My mother was killed when I was 13 and my father is a recovering drug addict living two states away striving to support my younger brother and himself. At first I felt as though I was all on my own for college, but then I realized we live in a beautiful world where people will go to no end to help those in need. With your help I wont be doing this alone. Here's my story:
I learned what it meant to live behind a white picket fence the first time I went to a friend’s house and realized that the standard home only houses one family, unlike the Women and Children’s Shelter my siblings and I spent several months too many accompanying. As a child, the importance of education was engraved into my head over and over again as I witnessed the continuous thread of bad decisions that my mother made when it came to picking men. While my mom worked days and took college classes at night, I grew up eating peanut butter jelly and uncooked top ramen. My siblings and I were so used to the power being shut off on us that we figured out how to toast bread above the flame of a candle because no matter how hard my mom worked it seemed like it was impossible to keep the electricity on.
Unable to rid myself of the unceasingly overbearing violence surrounding me as my family and I hopped from home to home, eviction after eviction, abuse after abuse, I began to read. Starting with short stories and advancing into chapter books followed by mystery and romance novels; I craved the feeling of living the lives of the characters rather than my own. My mother taught me the art of literacy so fast that I was the only student in my fourth grade class who was reading at a college level. She taught me how to escape. In my life, education is not a “want.” Education is a need.
Up until my mother’s death, my drive for a constant advancement in knowledge was the only thing keeping me going in continuance. It was the end of my seventh grade year when she was killed. At roughly 1:30 am my sister opened the door to a grave figure towering over us in height. It took her less than half a second to figure out who he was by an abrupt glance down at his name badge that read “coroner.” Before any exchanging of words had chance to take place she ran to the bathroom and beat on the door. Having heard the noise coming from the living room I quickly stepped out of the shower and opened the door to an embrace so cold and heavy we dropped, hugging each other on the ground, sobbing uncontrollably. My aunt took us in that night. For awhile I let the pain of my mother’s absence consume me until I saw the grief eat my siblings alive. I had to step up and fill the void my mother left behind. Later on my sister and I realized that my aunt stole all of the money my mother’s insurance left us so we moved out and lived on our own. We never saw a penny of it but her kids saw a huge two story house with a Cinderella staircase. It took a long while but I forgave her.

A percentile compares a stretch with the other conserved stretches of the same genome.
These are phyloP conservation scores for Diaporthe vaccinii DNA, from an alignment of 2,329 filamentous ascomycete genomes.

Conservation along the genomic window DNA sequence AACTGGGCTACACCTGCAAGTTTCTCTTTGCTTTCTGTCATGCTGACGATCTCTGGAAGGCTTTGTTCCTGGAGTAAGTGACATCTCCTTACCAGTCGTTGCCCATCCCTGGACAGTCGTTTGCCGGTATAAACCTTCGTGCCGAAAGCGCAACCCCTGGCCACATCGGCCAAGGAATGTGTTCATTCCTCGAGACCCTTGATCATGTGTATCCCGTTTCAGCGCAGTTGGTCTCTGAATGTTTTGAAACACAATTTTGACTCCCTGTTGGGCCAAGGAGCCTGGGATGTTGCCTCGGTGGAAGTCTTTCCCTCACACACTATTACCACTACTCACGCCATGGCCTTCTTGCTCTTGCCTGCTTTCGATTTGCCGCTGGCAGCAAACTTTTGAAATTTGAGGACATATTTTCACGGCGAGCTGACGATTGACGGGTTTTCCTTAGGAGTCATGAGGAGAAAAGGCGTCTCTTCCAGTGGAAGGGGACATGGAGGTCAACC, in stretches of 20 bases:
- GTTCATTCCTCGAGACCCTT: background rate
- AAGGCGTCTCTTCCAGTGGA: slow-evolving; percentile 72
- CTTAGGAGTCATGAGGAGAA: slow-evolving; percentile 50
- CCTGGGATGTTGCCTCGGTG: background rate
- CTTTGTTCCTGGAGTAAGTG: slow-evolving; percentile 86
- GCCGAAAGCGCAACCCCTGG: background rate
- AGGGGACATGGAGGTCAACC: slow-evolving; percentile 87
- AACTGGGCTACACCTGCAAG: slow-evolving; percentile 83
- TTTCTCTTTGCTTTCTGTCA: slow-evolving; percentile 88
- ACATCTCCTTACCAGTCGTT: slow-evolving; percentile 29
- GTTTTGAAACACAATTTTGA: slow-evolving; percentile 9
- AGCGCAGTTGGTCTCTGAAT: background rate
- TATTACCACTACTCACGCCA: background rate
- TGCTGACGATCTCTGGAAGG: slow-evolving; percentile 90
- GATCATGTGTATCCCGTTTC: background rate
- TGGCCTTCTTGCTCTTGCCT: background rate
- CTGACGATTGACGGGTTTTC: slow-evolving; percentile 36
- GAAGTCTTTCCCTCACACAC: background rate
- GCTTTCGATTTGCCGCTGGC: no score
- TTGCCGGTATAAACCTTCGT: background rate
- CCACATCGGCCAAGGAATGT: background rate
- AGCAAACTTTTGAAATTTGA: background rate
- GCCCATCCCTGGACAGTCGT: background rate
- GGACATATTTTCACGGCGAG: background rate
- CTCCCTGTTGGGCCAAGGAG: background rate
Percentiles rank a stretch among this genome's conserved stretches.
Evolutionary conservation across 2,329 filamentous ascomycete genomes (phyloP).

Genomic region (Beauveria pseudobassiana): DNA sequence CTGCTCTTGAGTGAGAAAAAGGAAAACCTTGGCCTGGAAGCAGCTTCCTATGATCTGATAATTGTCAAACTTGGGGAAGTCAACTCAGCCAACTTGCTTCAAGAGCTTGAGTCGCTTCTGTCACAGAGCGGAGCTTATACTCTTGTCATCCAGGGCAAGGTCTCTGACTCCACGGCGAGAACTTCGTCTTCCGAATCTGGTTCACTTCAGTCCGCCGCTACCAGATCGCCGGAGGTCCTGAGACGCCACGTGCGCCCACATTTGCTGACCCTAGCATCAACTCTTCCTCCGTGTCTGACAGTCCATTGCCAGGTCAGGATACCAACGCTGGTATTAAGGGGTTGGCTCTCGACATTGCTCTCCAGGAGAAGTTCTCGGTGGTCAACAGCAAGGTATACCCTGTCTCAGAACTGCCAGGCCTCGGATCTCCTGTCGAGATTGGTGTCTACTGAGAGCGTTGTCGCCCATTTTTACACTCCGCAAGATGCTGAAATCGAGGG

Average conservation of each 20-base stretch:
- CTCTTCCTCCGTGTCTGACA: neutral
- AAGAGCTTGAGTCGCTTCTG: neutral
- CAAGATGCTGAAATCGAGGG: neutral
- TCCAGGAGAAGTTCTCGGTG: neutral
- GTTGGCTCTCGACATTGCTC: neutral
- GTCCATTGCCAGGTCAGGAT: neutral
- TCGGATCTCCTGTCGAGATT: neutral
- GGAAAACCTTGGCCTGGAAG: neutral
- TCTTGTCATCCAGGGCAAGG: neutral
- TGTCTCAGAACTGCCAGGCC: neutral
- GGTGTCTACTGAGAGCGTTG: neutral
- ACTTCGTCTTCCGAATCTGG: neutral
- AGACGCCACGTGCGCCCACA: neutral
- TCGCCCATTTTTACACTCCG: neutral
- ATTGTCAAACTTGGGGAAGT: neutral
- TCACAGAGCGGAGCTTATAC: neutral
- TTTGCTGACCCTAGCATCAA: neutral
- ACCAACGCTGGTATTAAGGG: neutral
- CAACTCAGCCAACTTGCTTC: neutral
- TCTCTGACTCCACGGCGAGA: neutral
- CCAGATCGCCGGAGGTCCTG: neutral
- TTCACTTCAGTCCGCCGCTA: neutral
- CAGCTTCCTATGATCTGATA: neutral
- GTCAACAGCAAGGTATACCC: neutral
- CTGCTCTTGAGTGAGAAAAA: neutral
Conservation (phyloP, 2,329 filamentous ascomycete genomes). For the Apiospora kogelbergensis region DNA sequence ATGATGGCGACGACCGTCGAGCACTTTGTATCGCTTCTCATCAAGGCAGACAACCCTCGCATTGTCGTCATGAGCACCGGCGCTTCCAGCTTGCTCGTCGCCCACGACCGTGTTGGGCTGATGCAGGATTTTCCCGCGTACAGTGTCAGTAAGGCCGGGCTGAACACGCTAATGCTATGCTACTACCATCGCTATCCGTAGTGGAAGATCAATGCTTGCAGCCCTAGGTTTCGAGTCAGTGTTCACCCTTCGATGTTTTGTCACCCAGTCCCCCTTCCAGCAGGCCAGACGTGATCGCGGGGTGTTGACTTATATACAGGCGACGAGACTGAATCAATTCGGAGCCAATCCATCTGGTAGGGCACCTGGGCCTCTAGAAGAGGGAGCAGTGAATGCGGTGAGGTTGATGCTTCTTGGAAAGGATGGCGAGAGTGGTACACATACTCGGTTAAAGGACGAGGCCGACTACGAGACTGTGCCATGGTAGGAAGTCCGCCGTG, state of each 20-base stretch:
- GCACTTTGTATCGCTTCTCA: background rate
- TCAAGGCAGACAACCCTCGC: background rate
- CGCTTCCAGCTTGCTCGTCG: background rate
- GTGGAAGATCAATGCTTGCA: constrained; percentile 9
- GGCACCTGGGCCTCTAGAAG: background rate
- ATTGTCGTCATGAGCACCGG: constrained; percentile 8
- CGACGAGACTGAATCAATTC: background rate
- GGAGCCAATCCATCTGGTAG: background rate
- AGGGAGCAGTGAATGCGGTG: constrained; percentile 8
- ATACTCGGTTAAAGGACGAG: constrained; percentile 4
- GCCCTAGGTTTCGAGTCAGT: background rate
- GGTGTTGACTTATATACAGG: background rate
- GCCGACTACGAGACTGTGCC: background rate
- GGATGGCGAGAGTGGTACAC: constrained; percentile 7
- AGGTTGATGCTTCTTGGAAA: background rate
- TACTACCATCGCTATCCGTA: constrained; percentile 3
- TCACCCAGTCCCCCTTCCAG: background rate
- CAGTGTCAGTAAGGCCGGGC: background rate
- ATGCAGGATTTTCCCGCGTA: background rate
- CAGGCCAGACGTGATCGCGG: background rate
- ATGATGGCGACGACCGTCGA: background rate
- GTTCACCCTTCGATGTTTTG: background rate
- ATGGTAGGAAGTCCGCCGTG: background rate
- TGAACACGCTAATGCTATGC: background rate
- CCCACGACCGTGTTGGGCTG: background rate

Through this stress I became an all around athlete and attained a varsity letter in water polo, wrestling, soccer, swim and track. On top of athletic achievements, I continued to pursue advanced placement education courses throughout high school. While struggling to maintain a high GPA and athletic record I was in and out of the court system. My travels to the courthouse became so prominent in my schedule that I felt I could describe every inch and detail of each court room in the city. Throughout this process, my siblings and I were thrown into the system and split up several times. My little brother now lives in Oregon with my father, a recovering drug addict. I spent most of my junior year of high school “couch surfing,” or temporarily staying in a series of other people’s homes. I now live on my own and pay all of my own bills including my health incurable, car insurance, food, etc. The only way I can do this is to work two jobs while still going to school everyday. My entire life was a constant struggle and to press onward, no matter how heavy the setback may be, has been my mentality since birth.
At the age of six years old I discovered what it meant to be your own savior when my father turned to drugs instead of the beautiful love provided by us. My sister and I raised ourselves and our baby brother while my mother worked full time during the day and took night courses to get her GED. At the age of 18 I realized that being your own savior is one of the most powerful things someone can be, until God shows you that he is your savior and that no matter what troubles or difficulties you go through you can send them up to him and keep moving in the way of his word. Ecclesiastes 4:10 explains that if you walk alone you won’t have any people to lift you up. Relying on God is not a weakness, but your greatest strength.
My hope is to carry on my story, to share it with the people surrounding me everyday and to prove that overpowering the hardship and embracing the good is the most successful way to get through life and that getting through life is important, but sailing through with the love of God will be the most rewarding because nothing will stand against you. With the love and dedication to God we will preserver for eternity and that is what keeps me dedicated to school, work and a genuine smile every day.